Tuesday, 12 June 2012

Youth in Agriculture Motivation and Government Policy

Involvement of youth in agriculture is not only a good idea but crucial for agricultural economies sustainability. Most African economies heavily depend on farming to earn foreign exchange, for employment of 70% of the population, to provide raw materials for agro-industries and for food security among the citizens. Therefore youth in agriculture campaign is necessary for succession and sustainability of the industry. It goes without saying that absence of young people in agricultural activities points to a future economic disaster for Africa and most developing countries ,confirming an African proverb which says that, ‘‘a herd without calves is headed for extinction’’. The future of the farming industry is in the hands of the young people. It is vital that young people are involved in the industry early in life.

But in reality, traditionally and economically little is done to seriously involve youth in agriculture, until later in life when most likely they have developed other priorities. In this case farming becomes a supplementary activity without its due importance. According to the African tradition inherited land is not released to the young people for farming until later in life when they get married, yet land is a principal factor of production in farming. This practice is mainly responsible for propagation of traditional subsistence farming which lacks  vision and innovation leading to low returns. Governments’ policies to encourage ownership of land by the young people should be  formulated urgently. This will enable the industry to absorb young people at the height of their talent, energy, optimism and innovativeness. Involvement of young people in farming should employ a multi-sector approach for success.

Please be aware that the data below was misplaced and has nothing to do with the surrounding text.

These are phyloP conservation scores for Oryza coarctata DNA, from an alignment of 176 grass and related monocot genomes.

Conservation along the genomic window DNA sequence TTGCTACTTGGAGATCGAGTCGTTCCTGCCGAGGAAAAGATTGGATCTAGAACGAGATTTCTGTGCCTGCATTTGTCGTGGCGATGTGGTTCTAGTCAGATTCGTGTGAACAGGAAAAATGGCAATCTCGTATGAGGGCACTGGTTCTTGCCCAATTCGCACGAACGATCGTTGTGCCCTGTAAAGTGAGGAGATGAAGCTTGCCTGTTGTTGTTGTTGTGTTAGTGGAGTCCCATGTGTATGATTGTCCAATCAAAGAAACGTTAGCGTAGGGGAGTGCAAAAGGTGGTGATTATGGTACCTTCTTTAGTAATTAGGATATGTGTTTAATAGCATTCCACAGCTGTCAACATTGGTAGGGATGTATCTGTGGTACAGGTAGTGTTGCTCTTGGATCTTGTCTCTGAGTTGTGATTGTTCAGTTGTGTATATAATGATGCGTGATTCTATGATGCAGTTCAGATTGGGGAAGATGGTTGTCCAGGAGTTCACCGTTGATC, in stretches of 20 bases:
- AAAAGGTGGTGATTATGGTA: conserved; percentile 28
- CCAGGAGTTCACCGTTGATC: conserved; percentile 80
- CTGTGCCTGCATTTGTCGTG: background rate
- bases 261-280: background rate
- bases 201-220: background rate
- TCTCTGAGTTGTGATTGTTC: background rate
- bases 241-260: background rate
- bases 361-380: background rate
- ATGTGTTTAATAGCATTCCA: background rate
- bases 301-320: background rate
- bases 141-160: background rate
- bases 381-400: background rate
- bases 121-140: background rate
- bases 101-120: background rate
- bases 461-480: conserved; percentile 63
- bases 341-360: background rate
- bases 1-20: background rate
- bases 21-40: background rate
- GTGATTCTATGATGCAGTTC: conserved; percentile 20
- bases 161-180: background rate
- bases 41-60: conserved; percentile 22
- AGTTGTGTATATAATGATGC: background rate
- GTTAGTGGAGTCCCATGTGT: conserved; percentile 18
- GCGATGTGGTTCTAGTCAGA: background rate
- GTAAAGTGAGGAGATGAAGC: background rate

This can be achieved through integration of youth in agriculture policy with education policy, young people employment policy and the policies of all relevant government sectors. Agricultural extension services should also be modernized to embrace information and communication technologies. The traditional extension methodologies like field days are no longer effective for reaching the youth in agriculture. Use of information and communication technology will modernize and change the face of farming, improve farm income and improve food security to the communities. The information and communication technology should be used to deliver extension services, provide accurate market information and to link the youth in agriculture with consumers of their farm produce. This will give youth in agriculture comparative advantage and a superior position in the market place.